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Say goodbye to the 47 as Murray’s Metro funding plan heads to November ballot

The-47-on-Bellevue-600x397The Seattle City Council has unanimously approved sending a measure to the November ballot to save King County’s Metro bus service, but it will be too little too late for Capitol Hill’s Route 47. The $45 million plan (PDF) would prevent several rounds of Metro cuts, but not before the 47 and several other lines are slashed in the first round of service reductions scheduled for September.

The measure, first proposed by Mayor Ed Murray in May, is basically a local version of the county-wide Proposition 1 which failed to pass in April. The Seattle plan would raise sales taxes by .1% and add a $60 vehicle licensing fee in the city.

The council rejected an amendment proposed by council members Kshama Sawant and Nick Licata that may have saved the 47 by replacing the sales tax increase with an annual $18 employee head count tax and increasing the tax paid by commercial parking lot operators from 12.5% to 17.5%. Those revenue streams could have been enacted by council before the September cuts took place.

On the plus side, Murray’s plan has a solid chance of passing. Over 66% of Seattle voters approved Prop. 1 and nearly 80% of voters in Capitol Hill’s 43rd legislative district approved the measure, which included road funding that the current plan leaves out.

After Eastside and rural King County voters torpedoed Prop. 1, CHS’s Bus Stop said this about the 47’s deep history in the neighborhood:

The 47 is Seattle’s shortest trolley bus line, connecting downtown with one of the densest census tracts on the west coast of the US. For 105 years, a bus or streetcar has come up the Hill from downtown, dropped passengers off on Summit Avenue as it headed north, turned around once it hits Lakeview Boulevard, and then headed back down Bellevue Avenue. Its frequency may have gone up or down as the years elapsed, and the 13 streetcar turned into the 14 bus to Mount Baker, which was eventually decoupled to form the downtown-only 47. But this bus has always been here. That looks about to change.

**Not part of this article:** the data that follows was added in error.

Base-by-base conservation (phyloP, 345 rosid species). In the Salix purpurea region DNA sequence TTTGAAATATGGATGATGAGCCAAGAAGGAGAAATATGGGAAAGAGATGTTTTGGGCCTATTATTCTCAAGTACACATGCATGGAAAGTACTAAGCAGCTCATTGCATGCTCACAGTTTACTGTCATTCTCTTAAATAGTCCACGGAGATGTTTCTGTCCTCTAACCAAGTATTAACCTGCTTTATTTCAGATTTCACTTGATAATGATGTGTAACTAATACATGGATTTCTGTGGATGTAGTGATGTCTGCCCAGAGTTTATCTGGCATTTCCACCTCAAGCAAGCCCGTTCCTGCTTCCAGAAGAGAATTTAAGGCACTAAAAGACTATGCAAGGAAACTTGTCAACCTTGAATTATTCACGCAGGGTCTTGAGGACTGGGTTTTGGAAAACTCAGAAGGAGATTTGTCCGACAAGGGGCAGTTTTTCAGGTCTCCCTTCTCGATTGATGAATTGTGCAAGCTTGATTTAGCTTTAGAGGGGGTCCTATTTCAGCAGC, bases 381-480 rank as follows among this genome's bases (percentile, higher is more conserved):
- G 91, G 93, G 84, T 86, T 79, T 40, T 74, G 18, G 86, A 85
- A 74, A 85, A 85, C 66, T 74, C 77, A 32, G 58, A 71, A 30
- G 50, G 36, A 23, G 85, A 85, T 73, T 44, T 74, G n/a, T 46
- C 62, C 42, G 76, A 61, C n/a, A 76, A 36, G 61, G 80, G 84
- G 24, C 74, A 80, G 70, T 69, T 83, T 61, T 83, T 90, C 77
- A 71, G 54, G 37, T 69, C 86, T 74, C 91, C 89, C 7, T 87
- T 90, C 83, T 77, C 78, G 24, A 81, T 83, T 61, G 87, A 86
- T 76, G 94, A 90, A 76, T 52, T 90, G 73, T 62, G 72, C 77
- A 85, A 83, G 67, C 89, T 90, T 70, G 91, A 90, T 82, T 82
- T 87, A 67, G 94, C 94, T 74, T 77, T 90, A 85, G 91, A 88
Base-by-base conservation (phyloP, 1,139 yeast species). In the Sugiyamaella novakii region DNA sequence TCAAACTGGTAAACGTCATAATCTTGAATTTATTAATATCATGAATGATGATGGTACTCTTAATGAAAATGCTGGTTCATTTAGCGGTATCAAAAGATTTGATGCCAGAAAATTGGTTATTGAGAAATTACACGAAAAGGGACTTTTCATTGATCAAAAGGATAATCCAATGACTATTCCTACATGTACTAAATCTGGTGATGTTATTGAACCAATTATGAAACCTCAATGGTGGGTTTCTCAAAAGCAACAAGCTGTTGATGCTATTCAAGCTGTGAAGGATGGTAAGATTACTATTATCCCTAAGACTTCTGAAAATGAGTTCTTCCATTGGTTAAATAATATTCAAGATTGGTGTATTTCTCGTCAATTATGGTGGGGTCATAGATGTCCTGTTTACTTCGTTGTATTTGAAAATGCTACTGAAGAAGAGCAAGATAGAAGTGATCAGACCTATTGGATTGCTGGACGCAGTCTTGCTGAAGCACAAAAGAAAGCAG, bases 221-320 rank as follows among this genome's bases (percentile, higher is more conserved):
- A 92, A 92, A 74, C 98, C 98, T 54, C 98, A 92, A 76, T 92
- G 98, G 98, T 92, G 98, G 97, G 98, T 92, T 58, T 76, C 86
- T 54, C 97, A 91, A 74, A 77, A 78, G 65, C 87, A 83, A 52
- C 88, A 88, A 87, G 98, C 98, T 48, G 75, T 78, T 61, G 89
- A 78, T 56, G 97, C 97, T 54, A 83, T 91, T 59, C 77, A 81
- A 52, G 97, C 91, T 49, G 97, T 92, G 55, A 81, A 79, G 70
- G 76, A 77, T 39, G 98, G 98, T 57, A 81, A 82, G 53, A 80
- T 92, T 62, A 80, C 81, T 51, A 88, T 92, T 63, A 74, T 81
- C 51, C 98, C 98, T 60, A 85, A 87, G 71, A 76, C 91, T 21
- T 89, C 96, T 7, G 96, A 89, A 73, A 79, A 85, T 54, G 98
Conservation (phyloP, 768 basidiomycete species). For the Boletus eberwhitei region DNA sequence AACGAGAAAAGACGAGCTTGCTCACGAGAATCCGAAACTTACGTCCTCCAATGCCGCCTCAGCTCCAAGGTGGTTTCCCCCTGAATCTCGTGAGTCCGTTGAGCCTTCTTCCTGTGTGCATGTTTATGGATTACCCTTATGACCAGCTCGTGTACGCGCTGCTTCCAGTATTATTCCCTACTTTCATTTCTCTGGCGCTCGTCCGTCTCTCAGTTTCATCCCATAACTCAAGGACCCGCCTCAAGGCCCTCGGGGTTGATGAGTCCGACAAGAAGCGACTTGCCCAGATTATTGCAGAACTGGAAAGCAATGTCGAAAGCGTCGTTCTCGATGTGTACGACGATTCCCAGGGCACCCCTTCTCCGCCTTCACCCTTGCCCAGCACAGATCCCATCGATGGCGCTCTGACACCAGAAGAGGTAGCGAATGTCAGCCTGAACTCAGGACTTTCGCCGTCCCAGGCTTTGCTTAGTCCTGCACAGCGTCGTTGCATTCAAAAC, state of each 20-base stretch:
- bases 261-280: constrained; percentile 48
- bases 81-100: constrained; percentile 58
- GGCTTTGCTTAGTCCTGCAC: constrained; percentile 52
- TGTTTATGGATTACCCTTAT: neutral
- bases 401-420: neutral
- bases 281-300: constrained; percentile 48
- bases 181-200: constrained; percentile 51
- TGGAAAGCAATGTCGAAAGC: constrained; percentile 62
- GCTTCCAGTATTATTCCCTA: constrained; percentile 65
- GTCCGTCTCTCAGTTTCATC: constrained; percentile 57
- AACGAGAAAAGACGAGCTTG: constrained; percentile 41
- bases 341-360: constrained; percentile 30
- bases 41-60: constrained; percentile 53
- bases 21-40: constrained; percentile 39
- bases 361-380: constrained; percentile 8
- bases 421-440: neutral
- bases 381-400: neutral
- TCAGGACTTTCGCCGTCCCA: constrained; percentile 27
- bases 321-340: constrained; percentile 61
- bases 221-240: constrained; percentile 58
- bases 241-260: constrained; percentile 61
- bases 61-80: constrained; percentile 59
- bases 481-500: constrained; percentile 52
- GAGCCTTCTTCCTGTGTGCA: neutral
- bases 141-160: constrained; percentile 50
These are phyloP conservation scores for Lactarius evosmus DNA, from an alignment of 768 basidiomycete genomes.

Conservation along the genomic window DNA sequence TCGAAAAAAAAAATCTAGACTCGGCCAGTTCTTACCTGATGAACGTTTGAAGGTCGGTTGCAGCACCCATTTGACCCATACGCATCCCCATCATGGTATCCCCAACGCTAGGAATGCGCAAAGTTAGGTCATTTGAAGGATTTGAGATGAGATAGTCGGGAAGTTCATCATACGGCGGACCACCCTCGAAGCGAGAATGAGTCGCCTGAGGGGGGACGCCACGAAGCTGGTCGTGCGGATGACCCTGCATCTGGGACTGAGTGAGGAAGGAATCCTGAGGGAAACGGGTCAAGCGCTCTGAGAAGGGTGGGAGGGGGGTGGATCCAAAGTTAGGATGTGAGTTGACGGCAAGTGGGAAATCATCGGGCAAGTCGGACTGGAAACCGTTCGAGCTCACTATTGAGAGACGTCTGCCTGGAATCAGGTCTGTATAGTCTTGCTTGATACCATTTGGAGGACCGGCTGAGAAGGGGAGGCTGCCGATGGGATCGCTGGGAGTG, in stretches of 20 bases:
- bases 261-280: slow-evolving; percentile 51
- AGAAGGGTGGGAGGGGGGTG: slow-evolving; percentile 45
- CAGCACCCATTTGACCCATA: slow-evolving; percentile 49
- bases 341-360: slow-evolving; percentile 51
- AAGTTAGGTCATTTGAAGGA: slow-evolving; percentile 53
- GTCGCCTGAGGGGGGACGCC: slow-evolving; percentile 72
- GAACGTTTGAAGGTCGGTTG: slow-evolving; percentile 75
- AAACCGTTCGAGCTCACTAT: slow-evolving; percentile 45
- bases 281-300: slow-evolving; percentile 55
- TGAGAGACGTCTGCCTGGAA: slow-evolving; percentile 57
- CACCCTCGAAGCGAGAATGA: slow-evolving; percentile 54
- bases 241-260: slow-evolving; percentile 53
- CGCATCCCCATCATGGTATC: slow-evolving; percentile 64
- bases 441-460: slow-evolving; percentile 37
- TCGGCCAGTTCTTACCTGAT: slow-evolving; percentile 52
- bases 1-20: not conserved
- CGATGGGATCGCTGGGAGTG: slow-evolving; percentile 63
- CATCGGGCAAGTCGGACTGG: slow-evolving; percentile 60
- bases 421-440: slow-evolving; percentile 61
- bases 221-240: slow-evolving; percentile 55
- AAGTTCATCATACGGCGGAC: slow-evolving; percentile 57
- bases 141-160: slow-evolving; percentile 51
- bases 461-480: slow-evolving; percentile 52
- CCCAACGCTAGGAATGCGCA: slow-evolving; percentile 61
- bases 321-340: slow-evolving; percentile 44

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18 thoughts on “Say goodbye to the 47 as Murray’s Metro funding plan heads to November ballot

  1. I can’t wait until I get the privilege to ride an even more overcrowded 49 to work every day. Thanks for canceling this route, Seattle. It’s really going to turn things around for you, I’m sure.

  2. I’m still having trouble wrapping my head around this. The 47 is only N/S route serving the dense residential area west of Broadway.
    I’ve noticed quite a few mobility-challenged riders on this route who will have a much harder time getting up the steep blocks to Broadway and the overcrowded 49.This will be a tough loss for the Shores of I-5.

  3. With the amount of density that is being encouraged in this neighborhood, this is really unfortunate. The neighborhood is diverse – young, middle aged, older – a number of bus riders who are mobility-challenged, and many people who do not work standard 9-5 work hours, or who choose to take the bus to/from events downtown at night. Cab or Uber is not a viable option for a lot of people who reside along this route.